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Robbery could have been scripted in Hollywood

Ten years ago on Tuesday, robbers posing as road workers pulled off one of Victoria's fake van cleef earrings alhambra biggest hold ups, writes Paul Heinrichs.

No doubt they'll make a film of it one day.

Such was its meticulous planning that it's hard to believe "the Richmond job" wasn't performed by a bunch of old heist movie aficionados, out to prove true crime can outdo fiction.

Despite its audacity, and the potential for slip ups, it went as well as the clockwork on the Nylex sign overlooking the robbery site.

Posing convincingly as a roadworks gang, complete with overalls, a slow/stop sign, hard hats, a road concrete cutter and three vehicles, the robbers got clean away with more than $2.3 million from an Armaguard van they stopped at the entrance to the South Eastern Freeway from Punt Road in Richmond.

Police believe the Armaguard van was tailed from the city by a gang member in a white utility. Once the van was stopped by a man with the stop sign, another gang member opened the back doors with a skeleton key, surprising the guard in the back, John Johnston.

During the robbery, drolly humorous remarks were made that might have been scripted in Hollywood.

When the driver's watch had to be taken off so a robber could fit him into handcuffs, he was told: "Don't worry, I'm not a thief." When Mr Johnston complained that the handcuffs were too tight, he was told: "Don't worry, we've had these on before. You'll get used to them."

But it was no laughing matter for the guards, whose careers changed as a result of what happened that balmy morning of June 22, 1994.

The crew leader has never worked again. Severely traumatised by the experience, he eventually won a settlement from the Transport Accident Commission, and will be 62 this year. Mr Johnston returned to work at Armaguard but lasted only half a day on the trucks before breaking into a sweat and resigning.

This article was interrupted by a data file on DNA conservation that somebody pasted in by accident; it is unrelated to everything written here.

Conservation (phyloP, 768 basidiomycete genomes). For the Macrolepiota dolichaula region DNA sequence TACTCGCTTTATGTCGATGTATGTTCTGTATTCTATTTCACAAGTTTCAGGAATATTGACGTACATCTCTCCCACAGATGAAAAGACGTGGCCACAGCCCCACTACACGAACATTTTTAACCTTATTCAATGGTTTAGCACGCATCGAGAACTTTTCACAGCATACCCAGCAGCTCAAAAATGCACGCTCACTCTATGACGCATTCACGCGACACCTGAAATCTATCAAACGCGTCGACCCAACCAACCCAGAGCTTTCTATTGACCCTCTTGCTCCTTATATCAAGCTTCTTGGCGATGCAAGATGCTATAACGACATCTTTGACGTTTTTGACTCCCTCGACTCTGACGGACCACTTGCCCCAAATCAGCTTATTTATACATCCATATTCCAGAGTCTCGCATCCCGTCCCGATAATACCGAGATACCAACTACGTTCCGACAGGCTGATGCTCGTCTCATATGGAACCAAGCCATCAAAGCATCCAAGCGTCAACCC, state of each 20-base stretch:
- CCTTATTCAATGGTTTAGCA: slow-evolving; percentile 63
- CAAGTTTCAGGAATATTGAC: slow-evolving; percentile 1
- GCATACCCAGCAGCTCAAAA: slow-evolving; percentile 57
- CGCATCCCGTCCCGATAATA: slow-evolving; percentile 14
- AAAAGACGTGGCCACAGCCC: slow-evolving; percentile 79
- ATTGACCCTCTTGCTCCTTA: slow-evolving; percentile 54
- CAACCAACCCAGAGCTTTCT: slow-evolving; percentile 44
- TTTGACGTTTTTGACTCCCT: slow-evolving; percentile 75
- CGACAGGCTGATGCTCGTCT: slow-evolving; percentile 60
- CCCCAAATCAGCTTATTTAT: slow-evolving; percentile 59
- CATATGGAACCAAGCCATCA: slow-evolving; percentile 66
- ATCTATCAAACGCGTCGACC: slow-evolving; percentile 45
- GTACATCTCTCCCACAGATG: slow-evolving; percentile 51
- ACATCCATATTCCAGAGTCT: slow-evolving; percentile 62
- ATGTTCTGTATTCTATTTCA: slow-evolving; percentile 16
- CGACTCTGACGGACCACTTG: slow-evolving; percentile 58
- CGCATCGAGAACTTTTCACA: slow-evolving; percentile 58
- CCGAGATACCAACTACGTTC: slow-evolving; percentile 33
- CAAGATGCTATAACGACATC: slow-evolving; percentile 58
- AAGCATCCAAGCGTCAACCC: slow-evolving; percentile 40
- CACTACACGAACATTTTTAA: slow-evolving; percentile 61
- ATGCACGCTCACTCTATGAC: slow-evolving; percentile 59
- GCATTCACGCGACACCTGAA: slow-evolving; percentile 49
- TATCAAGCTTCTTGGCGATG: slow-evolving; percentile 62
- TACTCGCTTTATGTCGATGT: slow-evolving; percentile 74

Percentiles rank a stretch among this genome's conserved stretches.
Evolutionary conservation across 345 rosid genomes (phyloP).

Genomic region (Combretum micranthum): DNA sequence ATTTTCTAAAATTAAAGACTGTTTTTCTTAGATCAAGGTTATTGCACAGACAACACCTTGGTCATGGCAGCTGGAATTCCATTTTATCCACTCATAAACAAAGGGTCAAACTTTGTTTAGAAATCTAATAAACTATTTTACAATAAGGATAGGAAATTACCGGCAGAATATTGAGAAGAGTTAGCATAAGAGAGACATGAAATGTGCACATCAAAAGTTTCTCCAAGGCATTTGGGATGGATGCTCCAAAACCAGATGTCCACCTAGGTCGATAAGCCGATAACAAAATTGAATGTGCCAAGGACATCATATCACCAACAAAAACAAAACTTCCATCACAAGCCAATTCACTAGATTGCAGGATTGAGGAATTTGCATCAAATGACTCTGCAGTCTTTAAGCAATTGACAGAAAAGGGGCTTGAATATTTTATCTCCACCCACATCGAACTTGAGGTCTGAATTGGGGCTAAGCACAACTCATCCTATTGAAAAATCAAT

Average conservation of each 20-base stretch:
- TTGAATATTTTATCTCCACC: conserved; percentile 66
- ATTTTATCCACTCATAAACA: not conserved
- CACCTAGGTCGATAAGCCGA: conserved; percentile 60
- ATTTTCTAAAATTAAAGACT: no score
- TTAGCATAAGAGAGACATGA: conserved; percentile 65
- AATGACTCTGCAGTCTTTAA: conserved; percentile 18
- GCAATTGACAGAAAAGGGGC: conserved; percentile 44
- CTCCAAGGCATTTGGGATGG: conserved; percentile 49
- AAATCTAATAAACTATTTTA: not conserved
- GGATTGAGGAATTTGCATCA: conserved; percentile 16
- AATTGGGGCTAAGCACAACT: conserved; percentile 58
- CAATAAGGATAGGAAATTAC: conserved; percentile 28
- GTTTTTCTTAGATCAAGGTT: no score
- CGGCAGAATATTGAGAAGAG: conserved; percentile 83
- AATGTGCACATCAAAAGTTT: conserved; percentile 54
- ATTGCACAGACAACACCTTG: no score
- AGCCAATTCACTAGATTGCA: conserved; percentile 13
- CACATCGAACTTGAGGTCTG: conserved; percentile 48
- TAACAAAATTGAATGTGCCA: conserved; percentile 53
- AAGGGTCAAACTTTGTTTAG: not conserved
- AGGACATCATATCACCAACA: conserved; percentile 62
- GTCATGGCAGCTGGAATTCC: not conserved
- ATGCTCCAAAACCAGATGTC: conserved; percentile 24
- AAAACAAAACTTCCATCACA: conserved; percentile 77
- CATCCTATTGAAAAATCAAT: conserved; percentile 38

To this day, no one has been charged with the robbery, but the detective who did most of the work on the case, Detective Senior Sergeant Ross McKenzie, believes he arrested and questioned all five suspects during a 12 month investigation. No one confessed, and there was little, if any, identification evidence. No suspicion attached to the crew.

In the view of Mr Johnston, the van was unsuitable for the run. For one thing, it had no bolt on the inside of the back doors. "This truck should never have done that job. If it had been a Charioteer (a more modern vehicle), that robbery couldn't have went through," van cleef earrings ebay replica he said.

Other details have emerged about the series of events, including the fact that there was no support car used on the day, the route taken had become routine each Wednesday and police later discovered that Mr Johnston's gun was not loaded.

Renowned in those days as a cheery Irishman, he is now 55, separated and, as he says, quite a bit more subdued.

For a long time his friends jokingly asked him when he was going to spend the money, and he joked that fake van cleef gold earrings he had buried it under his in ground pool. But the joke wore thin.

Since the robbery, he has received an $8000 payout from the Crimes Compensation Tribunal, and has continued to work as a security man, but in less threatening roles.

The Armaguard van's route took it from Carrum Downs, with a few detours, to the Reserve Bank in Collins Street, where the crew picked up two crates of money at 10am.

The trip back to Carrum Downs took them past the MCG into Punt Road, but as they turned into Harcourt Parade, which leads to the freeway, the traffic was banked up.

The man with the noisy cutting machine began to slice into the road near the front of the van, distracting the two men in the front. From his perch in the back, Mr Johnston could see three men dressed as workmen.

"Next minute, the back door flew open, and that's when I was grabbed. They grabbed me and put a gun to my head. It happened so quick," he said.

A second robber came in the back and helped pull the two men in the front seats through the gap. All three were tied by the hands and forced to stay down.

The truck was driven a few blocks to a lane in Richmond, and the crew were sat up, handcuffed to each other with plastic bags placed over their heads. The crates were unloaded and they heard a vehicle drive away.

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